In the Hollywood version of politics, people get inspired to run for office, gather support, and enter a contest where everyone, even the underdog, has a chance to win.
In reality, elections are shaped by gatekeepers who protect incumbents; promote their own hand-picked candidates; and block the flow of resources and support to unwelcome challengers. These practices harm women and people of color who are seeking to serve in office as reflective leaders.
Across the political spectrum, gatekeepers operate without transparency or accountability.
We’re working to change that. We’re shining a light on the role of gatekeepers. We’re calling upon gatekeepers to shed their biases. And we’re building the power of grassroots organizations to serve as alternative gatekeepers supporting reflective candidates.
Pulling the Curtain Back on Political Gatekeepers
Political news coverage tends to focus on the “horse race,” the public, competitive face of our elections, without examining how gatekeepers shape our elections. Occasionally, due to an over-reach or a rare visible move, the gatekeepers become unveiled, providing a view into their role. Reflective Democracy Campaign director Brenda Carter seized on such a moment to explain who gatekeepers are, how they operate, and how they impede reflective democracy.
A political system aimed at stopping change and excluding challengers promotes an unrepresentative democracy that voters are rejecting, in word and in deed. Now that the electability myth is busted, and the demographics of political power are starting to shift, gatekeepers must heed the voters rather than hide behind rules that protect an unsustainable status quo.Brenda Choresi Carter, “The DCCC’s ‘blacklist’ protects a white male political status quo.” The Hill
Organizing Gatekeeper Allies as Agents of Change
To understand how to transform the role of gatekeepers, we went right to the source: gatekeepers themselves. Focusing on those who support progressive candidates, we interviewed more than 30 allied gatekeepers working nationally and in four cities: Huntsville, Oakland, New Haven, and Milwaukee. We also held in-person convenings with political activists, consultants, and major funders in Washington, Detroit, Dallas, and San Francisco.
Our findings? Gatekeepers supporting progressive candidates eagerly critique the system, but can fail to see how their own decisions are informed by outdated notions of electability and entrenched assumptions and practices.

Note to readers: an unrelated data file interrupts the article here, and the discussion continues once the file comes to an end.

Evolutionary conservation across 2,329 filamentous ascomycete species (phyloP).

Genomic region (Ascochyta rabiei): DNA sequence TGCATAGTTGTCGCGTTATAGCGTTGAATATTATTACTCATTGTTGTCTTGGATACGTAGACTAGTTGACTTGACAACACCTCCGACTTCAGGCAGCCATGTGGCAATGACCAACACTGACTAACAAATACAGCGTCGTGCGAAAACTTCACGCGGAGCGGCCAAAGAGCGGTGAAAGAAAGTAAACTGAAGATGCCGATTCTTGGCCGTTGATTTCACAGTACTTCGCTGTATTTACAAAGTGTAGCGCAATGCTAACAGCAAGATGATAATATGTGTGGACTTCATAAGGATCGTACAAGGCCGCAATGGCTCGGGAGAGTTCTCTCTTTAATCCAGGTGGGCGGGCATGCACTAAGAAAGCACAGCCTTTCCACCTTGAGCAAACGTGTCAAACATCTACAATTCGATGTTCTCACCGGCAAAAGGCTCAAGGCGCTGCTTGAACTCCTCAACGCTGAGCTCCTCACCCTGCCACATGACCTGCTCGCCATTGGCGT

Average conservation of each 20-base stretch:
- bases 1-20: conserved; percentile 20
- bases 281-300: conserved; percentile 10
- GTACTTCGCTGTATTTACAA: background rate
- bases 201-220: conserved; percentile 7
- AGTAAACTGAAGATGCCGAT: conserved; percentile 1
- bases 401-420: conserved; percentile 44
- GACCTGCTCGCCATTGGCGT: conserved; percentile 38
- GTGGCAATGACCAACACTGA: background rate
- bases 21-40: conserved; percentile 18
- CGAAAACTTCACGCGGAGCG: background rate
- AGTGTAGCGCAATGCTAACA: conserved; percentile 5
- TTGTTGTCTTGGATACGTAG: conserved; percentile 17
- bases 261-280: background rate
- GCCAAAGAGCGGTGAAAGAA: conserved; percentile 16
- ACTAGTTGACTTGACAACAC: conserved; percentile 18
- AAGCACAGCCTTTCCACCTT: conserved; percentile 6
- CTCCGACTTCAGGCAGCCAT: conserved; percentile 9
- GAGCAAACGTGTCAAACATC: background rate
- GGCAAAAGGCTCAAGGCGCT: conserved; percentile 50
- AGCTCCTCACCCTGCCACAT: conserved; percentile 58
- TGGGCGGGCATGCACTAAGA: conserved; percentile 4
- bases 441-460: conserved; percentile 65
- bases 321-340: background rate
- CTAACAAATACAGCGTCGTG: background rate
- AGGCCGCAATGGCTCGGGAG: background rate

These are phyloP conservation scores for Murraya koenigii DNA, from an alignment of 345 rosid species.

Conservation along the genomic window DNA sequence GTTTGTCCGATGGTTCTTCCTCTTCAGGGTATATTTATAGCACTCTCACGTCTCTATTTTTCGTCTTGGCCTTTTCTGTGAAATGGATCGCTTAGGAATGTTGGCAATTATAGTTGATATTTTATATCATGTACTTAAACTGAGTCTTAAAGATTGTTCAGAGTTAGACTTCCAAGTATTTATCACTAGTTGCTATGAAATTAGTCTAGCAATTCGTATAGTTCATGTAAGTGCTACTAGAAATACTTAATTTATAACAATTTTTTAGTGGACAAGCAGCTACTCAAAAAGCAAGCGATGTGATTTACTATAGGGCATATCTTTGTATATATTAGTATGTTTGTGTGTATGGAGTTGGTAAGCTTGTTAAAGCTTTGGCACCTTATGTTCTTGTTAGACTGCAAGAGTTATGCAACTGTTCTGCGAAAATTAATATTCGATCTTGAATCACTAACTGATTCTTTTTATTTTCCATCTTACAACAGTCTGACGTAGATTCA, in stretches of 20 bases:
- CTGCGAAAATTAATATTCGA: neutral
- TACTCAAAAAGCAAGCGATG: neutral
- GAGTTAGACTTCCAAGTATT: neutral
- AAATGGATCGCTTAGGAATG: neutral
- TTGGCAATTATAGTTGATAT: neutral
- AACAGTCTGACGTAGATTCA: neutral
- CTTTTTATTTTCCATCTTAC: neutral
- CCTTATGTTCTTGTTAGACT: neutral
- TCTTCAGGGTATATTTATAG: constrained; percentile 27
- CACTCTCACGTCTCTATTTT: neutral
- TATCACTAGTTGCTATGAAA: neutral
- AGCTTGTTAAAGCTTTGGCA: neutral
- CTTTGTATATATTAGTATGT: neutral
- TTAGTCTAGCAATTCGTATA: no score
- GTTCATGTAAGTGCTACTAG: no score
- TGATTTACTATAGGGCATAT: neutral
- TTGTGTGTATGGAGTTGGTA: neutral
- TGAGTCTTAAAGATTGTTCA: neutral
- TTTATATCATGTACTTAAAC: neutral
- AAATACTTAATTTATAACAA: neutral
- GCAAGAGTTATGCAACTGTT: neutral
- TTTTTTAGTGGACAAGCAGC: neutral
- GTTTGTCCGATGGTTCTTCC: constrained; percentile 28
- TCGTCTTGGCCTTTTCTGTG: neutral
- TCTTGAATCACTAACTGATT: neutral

The Campaign is leveraging our findings to create a plan and tools to inspire allied gatekeepers to shift their thinking, and support more women and people of color seeking elected office.
New Gatekeepers are Stepping Up, Stepping In, and Making Change
In her report, Beyond Shattered, Reflective Democracy Campaign Journalism Fellow Judith Warner documents the momentous changes underlying the 2018 election, when historic numbers of women — and women of color specifically — shattered barriers to win seats in the US House of Representatives.
Warner ties these victories to an emerging cadre of alternative gatekeepers, who provided resources and connections to candidates without access to the “old boys’ club” network of gatekeepers.
In response to Trump’s victory, and in the face of continued frustration on the part of non-traditional candidates — particularly women of color — advocates of reflective democracy have taken matters into their own hands. They’ve built a vibrant and highly successful universe of independent and grassroots organizations, some new, some newly energized.Judith Warner, Beyond Shattered
Investing in Alternative Gatekeepers
Our Community Power-Building grants help grassroots organizing groups like Michigan United, Take Action Minnesota, and the Texas Organizing Project train their members to be effective advocates for their communities as activists, organizers, campaign managers, and elected or appointed officials. Our Power-Building model helps transform grassroots groups into bases of political power that challenge traditional gatekeeper systems.
The model has been adopted and is being brought to scale by National People’s Action, a network of community organizing groups.